Blog Description Here

After many year of the last decade, internet have been good growth, and from IPv1 to IPv6 now, can IPv6 become internet problem solving?

The new internet protocol IPv6 will vastly increase the number of internet addresses available. Whilst IPv4 allows around 4 billion addresses, IPv6 increases this to around 3.4x1038. A major motivation for additional address space, apart from the fact that most of the currently available addresses are already allocated, is that it is foreseen that in the near future the will be an explosion in the number of devices that directly access the internet, each of which will have its own unique IP address.

Some obvious examples are mobile phones and cars. Already many mobile phones are used to access the internet via their network provider but currently the connection to the internet is via a system that is similar to Native Address Translation (NAT), which has a considerable number problems. Neither will it be long before all new cars have an IP address and are permanently connected to the internet. Self organising sensor networks will become commonplace and used for such diverse activities as monitoring the environment to public health care. Each node of this network will require an IP address. Items marked with RFID tags (Radio Frequency Identification) will also require IP addresses so that they can be monitored and organised.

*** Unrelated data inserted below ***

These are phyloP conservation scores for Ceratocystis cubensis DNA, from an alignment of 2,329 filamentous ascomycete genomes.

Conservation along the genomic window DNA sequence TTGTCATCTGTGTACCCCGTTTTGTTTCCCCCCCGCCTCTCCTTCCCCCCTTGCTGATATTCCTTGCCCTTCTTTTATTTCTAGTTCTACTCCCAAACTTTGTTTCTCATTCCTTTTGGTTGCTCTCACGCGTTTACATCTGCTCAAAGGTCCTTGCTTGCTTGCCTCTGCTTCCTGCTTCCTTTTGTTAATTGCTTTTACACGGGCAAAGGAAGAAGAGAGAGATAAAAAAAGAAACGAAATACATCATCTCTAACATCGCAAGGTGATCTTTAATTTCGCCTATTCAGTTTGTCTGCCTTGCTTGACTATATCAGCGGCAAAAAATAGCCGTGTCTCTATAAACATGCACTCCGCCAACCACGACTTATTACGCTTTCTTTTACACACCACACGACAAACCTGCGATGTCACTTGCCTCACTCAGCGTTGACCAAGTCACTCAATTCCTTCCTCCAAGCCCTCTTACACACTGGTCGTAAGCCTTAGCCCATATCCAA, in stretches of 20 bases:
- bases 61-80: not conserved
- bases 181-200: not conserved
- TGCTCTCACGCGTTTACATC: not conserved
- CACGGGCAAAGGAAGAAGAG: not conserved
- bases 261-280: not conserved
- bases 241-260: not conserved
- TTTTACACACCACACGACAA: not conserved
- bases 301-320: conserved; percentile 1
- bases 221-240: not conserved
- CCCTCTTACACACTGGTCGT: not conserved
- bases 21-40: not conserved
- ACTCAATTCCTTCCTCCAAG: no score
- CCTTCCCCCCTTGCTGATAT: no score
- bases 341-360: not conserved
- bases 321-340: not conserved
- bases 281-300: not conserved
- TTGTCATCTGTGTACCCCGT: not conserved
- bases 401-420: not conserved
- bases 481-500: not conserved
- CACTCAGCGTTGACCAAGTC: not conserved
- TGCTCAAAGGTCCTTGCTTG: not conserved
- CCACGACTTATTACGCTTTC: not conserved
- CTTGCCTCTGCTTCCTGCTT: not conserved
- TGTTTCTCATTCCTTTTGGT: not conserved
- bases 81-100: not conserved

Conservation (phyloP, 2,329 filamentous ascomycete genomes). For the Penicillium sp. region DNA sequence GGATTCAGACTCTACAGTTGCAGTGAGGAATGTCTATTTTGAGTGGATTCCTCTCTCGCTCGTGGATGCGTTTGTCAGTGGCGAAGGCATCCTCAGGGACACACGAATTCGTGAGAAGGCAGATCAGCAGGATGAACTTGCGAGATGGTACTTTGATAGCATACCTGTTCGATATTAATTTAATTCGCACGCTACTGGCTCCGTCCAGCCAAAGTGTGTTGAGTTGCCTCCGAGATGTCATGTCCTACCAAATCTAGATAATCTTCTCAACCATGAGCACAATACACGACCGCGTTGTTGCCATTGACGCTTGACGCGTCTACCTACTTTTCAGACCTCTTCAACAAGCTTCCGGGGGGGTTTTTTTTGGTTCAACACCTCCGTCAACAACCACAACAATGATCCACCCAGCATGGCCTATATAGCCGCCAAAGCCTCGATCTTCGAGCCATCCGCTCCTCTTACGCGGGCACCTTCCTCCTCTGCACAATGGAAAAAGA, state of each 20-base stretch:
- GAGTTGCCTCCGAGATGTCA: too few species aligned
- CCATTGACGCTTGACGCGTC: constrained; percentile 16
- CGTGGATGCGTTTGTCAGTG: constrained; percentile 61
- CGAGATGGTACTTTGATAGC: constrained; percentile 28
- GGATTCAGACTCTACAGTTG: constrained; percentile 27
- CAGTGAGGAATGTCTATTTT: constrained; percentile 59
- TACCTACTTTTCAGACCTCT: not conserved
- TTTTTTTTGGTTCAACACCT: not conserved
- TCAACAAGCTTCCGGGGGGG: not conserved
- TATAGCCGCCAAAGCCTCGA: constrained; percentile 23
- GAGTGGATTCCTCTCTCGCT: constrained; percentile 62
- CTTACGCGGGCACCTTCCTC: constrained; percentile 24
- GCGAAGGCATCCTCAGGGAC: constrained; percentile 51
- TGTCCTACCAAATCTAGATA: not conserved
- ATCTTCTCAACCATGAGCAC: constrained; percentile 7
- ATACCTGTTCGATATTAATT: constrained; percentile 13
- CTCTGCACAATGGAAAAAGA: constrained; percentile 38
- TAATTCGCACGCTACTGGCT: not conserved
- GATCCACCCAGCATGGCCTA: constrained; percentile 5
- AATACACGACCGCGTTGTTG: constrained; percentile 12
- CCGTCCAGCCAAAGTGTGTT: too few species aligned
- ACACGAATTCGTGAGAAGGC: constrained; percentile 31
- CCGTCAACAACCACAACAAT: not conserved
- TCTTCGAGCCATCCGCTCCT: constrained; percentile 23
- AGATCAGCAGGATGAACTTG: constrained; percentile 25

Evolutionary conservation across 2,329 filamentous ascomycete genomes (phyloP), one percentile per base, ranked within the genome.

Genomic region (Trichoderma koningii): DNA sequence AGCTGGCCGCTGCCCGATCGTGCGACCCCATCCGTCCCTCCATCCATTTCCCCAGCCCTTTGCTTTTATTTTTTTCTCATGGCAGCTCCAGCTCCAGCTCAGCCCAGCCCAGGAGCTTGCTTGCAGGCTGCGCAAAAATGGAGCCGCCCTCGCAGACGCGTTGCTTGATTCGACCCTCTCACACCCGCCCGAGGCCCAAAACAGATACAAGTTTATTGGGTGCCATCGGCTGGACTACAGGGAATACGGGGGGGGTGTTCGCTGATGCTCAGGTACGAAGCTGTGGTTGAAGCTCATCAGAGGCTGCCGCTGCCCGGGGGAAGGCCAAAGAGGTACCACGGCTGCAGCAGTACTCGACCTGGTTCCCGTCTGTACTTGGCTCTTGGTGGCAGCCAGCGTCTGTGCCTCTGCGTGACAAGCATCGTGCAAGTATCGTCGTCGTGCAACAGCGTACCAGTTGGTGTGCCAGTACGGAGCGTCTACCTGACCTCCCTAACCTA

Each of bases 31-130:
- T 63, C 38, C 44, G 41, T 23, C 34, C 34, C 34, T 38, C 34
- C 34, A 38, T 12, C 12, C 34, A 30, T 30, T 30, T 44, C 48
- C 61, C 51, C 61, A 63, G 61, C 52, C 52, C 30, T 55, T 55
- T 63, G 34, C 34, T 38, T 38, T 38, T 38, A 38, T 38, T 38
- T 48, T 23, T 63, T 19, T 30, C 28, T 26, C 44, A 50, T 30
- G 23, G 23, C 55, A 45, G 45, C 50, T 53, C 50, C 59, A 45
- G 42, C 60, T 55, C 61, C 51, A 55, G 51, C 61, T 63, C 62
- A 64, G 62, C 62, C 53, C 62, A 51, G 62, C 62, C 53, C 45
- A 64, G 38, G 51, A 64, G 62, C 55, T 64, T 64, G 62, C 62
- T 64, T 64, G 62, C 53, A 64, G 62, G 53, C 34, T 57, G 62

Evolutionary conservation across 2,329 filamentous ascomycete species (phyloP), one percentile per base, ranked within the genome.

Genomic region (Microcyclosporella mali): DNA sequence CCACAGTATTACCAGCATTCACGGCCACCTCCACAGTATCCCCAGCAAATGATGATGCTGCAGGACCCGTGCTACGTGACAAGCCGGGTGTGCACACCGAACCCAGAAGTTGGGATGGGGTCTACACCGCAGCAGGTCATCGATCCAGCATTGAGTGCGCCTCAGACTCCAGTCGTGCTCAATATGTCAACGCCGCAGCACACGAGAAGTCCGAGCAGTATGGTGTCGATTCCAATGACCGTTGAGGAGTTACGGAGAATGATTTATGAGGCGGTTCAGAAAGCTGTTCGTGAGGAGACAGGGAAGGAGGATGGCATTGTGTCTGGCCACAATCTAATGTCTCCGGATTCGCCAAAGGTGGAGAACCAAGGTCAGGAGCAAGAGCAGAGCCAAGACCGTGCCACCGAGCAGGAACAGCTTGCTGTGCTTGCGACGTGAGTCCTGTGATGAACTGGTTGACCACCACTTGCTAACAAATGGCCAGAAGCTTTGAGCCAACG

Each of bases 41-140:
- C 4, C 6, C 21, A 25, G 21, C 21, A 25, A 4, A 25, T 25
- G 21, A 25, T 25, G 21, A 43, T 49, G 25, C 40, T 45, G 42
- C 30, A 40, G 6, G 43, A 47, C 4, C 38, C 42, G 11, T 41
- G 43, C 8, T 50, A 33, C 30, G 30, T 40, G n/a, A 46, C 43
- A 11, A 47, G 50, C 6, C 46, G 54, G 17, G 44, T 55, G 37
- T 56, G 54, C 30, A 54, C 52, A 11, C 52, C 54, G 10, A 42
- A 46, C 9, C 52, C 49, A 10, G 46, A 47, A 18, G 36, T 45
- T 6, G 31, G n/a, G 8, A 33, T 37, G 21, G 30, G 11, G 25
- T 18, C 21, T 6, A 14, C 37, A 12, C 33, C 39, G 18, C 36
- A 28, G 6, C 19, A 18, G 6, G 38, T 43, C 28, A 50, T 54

In the home the television and the refrigerator will have IP addresses, as will the central heating system and your lighting circuits, intruder alarms, door lock and even your curtains. The internet will become ubiquitous and the connectivity will be almost infinite.

This of course created a massive vulnerability the cyberattack; so much so that the US government is investing $30 million into countermeasures against such a perceived attack. One of their concerns is hardware viruses that could be incorporated into chips. This could then be activated over the internet and used to launch massive coordinated cyberattacks from such items as televisions and refrigerators.

No Responses to "The IPv6 is the solution"

Leave a Reply